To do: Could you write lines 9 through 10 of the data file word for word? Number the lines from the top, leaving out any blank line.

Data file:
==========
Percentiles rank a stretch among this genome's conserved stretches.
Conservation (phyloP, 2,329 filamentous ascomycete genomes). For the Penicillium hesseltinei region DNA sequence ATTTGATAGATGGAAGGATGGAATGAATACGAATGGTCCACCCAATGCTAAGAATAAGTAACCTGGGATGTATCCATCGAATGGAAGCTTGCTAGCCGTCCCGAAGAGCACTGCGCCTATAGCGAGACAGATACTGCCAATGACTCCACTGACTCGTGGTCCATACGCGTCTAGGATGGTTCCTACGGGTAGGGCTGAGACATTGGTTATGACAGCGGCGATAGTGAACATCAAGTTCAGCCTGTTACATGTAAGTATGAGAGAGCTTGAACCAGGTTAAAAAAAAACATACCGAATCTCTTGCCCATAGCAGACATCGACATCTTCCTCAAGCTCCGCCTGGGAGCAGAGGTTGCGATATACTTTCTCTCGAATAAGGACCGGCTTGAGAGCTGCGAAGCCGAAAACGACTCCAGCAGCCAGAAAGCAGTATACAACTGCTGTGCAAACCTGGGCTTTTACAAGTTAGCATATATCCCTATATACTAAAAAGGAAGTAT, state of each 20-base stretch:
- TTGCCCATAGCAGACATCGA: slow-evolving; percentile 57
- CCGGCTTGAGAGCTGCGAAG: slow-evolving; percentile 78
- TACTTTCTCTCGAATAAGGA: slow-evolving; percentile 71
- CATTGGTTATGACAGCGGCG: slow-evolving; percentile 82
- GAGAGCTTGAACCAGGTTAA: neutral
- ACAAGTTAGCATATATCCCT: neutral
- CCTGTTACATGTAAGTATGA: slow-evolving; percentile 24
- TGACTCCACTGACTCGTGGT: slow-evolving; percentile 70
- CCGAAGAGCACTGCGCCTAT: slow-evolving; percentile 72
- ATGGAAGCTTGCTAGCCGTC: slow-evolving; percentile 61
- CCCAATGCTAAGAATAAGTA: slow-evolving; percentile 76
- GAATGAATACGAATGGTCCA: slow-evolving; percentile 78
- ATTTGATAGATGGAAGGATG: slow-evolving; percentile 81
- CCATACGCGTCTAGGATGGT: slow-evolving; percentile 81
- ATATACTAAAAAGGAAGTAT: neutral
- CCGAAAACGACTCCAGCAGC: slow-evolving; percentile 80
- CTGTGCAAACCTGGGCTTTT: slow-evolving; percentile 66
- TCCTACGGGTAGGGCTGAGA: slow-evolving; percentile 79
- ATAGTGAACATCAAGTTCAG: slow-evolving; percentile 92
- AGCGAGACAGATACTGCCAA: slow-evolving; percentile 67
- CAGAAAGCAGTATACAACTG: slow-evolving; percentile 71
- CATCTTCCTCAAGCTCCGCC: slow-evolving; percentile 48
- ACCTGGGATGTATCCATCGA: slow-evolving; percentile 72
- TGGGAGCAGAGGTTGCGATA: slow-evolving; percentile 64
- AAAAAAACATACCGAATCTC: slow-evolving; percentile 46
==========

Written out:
- CCTGTTACATGTAAGTATGA: slow-evolving; percentile 24
- TGACTCCACTGACTCGTGGT: slow-evolving; percentile 70